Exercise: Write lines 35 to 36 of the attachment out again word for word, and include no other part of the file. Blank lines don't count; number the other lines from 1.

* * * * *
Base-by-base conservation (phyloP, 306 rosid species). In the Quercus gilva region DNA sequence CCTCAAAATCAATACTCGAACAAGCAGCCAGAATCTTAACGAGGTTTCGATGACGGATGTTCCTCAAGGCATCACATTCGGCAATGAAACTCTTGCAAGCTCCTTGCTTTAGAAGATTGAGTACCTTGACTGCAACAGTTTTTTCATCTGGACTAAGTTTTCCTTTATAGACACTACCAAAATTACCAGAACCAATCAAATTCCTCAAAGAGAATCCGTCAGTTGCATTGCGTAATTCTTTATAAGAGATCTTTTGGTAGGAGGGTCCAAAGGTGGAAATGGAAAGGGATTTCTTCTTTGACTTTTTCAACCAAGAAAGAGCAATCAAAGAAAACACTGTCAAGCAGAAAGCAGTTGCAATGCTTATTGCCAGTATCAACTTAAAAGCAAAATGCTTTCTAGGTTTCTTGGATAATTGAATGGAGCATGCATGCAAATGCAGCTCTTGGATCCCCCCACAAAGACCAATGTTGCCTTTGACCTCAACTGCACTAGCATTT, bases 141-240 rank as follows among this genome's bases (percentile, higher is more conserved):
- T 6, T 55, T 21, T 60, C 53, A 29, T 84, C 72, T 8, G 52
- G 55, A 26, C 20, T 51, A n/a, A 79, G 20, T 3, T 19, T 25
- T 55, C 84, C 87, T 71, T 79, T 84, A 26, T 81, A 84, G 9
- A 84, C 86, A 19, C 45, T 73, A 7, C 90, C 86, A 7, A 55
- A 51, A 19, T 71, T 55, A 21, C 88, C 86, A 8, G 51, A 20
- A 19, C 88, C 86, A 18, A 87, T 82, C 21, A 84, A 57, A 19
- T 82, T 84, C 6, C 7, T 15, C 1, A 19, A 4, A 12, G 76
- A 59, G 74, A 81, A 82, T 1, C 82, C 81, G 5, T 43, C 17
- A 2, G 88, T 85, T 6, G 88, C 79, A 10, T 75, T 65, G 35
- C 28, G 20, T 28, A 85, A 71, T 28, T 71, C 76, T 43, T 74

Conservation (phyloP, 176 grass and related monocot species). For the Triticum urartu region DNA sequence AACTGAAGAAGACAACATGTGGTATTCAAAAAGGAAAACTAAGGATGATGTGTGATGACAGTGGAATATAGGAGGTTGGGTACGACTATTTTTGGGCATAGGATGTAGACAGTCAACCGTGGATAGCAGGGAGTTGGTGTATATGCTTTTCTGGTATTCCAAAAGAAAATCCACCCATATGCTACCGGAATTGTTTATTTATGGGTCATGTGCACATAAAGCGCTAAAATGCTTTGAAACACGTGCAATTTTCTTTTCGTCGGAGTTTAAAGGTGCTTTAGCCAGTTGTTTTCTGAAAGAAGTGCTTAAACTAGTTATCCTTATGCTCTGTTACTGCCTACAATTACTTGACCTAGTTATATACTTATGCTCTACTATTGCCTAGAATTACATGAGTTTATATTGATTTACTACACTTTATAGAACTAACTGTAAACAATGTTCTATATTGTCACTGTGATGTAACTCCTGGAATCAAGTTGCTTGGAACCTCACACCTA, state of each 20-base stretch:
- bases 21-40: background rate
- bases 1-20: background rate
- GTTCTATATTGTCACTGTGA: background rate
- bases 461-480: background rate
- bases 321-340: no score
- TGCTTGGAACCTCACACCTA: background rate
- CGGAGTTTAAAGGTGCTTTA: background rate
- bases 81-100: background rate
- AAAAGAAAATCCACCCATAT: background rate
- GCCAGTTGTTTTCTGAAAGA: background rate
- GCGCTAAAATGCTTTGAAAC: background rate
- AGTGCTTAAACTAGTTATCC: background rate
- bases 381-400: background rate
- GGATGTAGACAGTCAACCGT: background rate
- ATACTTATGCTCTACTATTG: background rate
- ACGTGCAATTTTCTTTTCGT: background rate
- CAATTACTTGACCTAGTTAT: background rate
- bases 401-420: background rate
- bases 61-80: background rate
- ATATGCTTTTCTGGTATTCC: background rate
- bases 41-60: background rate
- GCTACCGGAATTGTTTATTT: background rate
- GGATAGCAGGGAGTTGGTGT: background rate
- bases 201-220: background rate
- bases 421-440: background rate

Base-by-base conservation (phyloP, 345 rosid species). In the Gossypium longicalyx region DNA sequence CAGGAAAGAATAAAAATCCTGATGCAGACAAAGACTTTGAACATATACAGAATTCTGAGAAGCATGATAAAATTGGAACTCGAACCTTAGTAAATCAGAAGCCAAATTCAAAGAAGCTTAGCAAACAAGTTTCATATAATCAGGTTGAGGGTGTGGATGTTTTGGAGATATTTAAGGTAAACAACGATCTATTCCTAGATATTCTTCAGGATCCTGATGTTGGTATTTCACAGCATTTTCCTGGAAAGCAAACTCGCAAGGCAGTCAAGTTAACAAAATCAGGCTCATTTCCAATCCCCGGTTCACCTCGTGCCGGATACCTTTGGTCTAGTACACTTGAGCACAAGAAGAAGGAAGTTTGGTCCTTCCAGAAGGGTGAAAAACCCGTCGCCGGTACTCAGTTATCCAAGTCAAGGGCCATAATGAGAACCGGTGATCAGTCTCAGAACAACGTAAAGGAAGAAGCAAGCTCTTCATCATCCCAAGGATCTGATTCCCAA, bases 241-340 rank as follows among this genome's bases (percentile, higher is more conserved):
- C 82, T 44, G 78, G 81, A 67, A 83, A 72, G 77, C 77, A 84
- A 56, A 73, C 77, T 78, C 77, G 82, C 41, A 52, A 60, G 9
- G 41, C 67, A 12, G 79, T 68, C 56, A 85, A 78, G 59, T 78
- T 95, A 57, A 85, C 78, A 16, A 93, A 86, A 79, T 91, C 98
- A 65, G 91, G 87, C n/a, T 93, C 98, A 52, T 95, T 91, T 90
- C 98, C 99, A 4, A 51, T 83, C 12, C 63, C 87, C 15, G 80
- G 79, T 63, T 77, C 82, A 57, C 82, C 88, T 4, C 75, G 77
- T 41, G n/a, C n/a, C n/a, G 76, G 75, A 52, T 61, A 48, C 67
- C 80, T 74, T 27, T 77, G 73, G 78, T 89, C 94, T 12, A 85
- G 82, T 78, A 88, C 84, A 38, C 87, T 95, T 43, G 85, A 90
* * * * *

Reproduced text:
- GGATAGCAGGGAGTTGGTGT: background rate
- bases 201-220: background rate